At this time, Cuccinelli seems likely to lose whether Sarvis runs or not. For evidence, compare polling data that pairs only Cuccinelli and McAuliffe against each other, to data that includes all three candidates. When only Cuccinelli and McAuliffe are paired, McAuliffe is in the lead at 48%-42%. Meanwhile, data that includes all three candidates depicts McAuliffe at 45.2%, Cuccinelli at  37.3%, and Sarvis is a distant third at 9.5%.

Judging by this criteria, it appears that McAuliffe is the front-runner, with or without Sarvis, for the time being. However, as the momentum of his campaign picks up, this may change in the future.


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I have no love for the Big ‘L’ Objectivist Collective, but best of luck all the same. Fight to win, but mostly fight to upset the apple cart. Shaking up the Establishment is never a bad thing.

Virginia will survive.

“Impressively, he received his undergraduate degree from Harvard, went on to receive a degree in mathematics from the University of Cambridge, a J.D. from N.Y.U School of Law, and a Master’s in economics from George Mason University.”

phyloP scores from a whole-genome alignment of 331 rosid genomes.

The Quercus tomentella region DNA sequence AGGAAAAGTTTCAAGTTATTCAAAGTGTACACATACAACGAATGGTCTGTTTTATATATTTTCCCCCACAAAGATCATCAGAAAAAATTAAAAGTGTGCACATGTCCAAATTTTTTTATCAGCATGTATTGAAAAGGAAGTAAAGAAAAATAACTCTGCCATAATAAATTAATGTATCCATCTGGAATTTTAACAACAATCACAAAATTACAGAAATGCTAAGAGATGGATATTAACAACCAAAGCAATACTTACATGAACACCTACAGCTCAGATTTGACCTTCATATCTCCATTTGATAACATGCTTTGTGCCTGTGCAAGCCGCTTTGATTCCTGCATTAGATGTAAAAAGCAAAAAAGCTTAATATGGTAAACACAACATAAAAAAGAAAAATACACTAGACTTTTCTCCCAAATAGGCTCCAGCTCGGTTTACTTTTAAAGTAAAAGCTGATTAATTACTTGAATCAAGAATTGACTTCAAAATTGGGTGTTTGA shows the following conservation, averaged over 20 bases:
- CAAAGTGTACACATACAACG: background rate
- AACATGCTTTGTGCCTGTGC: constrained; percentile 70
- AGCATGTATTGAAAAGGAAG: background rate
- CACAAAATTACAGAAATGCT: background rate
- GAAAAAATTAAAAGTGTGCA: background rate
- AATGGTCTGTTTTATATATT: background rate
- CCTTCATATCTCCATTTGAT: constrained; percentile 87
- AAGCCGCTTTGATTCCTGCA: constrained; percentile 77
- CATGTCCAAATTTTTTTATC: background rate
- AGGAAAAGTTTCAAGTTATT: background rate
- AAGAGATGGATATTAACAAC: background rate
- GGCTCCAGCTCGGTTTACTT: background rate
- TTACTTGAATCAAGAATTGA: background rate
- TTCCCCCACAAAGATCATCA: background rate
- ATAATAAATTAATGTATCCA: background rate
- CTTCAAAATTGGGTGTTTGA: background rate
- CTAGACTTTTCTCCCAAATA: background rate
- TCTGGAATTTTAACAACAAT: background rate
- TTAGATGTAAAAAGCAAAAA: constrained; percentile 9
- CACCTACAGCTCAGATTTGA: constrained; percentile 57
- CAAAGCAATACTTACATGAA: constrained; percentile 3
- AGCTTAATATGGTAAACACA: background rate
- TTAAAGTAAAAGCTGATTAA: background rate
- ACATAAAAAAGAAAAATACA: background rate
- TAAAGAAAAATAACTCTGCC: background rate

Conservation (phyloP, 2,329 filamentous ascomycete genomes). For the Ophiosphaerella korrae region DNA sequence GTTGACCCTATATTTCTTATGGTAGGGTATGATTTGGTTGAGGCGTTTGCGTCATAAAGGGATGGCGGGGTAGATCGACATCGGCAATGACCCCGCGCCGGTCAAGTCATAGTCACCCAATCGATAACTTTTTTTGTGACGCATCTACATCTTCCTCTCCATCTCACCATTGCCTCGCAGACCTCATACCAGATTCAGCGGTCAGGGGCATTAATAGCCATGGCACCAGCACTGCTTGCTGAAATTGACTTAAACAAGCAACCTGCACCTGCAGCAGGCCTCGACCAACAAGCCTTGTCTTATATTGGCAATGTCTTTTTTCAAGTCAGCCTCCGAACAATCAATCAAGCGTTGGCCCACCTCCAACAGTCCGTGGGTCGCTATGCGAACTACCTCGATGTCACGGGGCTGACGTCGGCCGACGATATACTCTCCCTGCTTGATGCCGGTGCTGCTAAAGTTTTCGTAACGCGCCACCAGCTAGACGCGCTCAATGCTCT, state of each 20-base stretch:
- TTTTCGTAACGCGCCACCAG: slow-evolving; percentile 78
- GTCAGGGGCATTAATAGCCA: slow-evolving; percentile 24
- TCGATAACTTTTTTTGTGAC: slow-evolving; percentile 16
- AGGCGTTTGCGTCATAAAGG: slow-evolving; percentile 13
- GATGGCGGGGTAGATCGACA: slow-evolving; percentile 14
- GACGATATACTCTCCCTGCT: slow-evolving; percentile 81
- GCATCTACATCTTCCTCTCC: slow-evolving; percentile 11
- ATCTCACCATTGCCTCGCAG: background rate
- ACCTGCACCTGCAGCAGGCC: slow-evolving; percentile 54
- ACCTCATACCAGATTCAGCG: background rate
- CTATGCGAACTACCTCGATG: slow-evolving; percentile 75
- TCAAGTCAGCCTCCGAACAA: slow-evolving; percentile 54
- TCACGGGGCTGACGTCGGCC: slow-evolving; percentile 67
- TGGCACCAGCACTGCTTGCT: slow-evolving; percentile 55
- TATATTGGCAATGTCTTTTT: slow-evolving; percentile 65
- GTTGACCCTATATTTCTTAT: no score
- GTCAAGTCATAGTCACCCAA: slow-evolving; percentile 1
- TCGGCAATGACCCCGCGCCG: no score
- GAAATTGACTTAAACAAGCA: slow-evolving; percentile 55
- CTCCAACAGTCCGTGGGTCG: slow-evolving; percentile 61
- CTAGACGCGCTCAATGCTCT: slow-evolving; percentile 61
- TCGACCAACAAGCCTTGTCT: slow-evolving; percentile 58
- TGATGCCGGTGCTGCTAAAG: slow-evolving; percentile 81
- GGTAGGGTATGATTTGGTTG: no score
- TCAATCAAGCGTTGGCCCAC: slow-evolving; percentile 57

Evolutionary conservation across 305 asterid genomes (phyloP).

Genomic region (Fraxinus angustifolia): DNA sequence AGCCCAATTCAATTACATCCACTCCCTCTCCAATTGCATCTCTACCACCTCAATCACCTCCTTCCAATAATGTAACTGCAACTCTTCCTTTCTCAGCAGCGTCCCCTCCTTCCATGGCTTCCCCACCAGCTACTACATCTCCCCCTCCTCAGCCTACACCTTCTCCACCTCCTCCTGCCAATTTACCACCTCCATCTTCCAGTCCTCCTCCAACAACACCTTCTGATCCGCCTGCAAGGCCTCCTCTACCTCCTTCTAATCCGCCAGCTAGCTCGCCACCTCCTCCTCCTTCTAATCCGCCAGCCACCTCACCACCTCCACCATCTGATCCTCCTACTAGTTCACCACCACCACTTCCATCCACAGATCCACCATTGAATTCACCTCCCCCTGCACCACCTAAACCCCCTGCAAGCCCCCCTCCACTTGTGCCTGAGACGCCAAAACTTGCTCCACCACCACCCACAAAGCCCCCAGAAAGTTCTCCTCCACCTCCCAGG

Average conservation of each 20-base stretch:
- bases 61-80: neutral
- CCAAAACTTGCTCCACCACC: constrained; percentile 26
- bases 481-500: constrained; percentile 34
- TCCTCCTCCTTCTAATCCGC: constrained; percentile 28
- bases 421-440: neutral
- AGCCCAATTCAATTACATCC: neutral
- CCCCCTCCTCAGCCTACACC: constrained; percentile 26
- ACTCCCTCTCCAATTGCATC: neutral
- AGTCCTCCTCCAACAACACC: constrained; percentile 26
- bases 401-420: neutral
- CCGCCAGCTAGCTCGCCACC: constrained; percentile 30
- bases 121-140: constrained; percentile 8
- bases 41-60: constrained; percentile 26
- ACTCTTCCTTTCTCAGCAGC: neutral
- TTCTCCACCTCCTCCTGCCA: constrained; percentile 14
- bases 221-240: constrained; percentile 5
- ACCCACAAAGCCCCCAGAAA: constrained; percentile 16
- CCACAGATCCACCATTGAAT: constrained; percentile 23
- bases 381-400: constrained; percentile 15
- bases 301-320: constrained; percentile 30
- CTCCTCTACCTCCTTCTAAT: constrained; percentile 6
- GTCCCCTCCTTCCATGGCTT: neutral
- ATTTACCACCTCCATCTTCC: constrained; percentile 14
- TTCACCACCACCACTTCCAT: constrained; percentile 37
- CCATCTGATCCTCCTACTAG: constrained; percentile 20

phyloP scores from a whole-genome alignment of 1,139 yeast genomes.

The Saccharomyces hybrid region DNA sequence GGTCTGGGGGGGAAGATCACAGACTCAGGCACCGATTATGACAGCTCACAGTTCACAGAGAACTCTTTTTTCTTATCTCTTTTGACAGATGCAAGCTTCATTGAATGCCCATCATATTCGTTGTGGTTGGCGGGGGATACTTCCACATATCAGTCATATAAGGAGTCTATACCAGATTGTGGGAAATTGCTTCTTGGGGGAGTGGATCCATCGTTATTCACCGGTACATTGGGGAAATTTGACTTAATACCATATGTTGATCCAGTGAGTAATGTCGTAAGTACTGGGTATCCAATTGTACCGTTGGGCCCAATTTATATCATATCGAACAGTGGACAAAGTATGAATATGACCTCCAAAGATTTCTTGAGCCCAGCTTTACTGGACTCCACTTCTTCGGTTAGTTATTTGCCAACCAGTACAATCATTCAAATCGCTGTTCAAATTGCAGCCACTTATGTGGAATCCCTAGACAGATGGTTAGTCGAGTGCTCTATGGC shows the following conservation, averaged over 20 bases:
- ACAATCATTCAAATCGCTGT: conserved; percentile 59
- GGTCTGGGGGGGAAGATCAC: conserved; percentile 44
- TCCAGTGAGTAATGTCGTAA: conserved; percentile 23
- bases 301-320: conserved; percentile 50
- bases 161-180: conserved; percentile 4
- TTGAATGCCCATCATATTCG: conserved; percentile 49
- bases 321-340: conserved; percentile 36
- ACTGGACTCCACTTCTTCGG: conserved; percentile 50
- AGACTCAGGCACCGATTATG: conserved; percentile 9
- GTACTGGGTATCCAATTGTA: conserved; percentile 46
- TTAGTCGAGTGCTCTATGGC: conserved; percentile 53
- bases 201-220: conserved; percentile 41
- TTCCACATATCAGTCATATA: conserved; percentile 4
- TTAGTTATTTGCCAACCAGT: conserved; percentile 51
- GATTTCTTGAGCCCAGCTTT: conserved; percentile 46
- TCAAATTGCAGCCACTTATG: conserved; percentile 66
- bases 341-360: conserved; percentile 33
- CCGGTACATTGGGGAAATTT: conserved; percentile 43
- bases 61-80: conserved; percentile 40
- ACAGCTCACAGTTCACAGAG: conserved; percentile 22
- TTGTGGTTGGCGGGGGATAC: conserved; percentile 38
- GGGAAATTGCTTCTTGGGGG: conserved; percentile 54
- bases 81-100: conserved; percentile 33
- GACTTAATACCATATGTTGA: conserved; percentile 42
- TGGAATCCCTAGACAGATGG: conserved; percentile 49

*yawn* Not impressed. What has he actually *done* besides collect degrees? Reading his wiki page, it looks like not much at all.

Go to college for 15 years, do a little lawyering, work on an Android app, think you can run Virginia. Makes sense.

    riposte3 in reply to angela. | September 13, 2013 at 10:21 am

    “Go to college for 15 years, do a little lawyering, work on an Android app, think you can run Virginia. Makes sense.”

    Hey, he’s done more than the guy who got elected to run the entire nation. Virginia should be simple in comparison.

    On a more serious note, beyond the multiple degrees he has founded his own company from scratch, which appears to be at least moderately successful. That gives him real-world experience to go with the degrees.

    And really, I doubt he could be any worse than the “accomplished” candidates.

      Ditto that. Speaking as a VA resident, Hinkle was on the money with his description of the two main candidates.

      punfundit in reply to riposte3. | September 13, 2013 at 10:37 am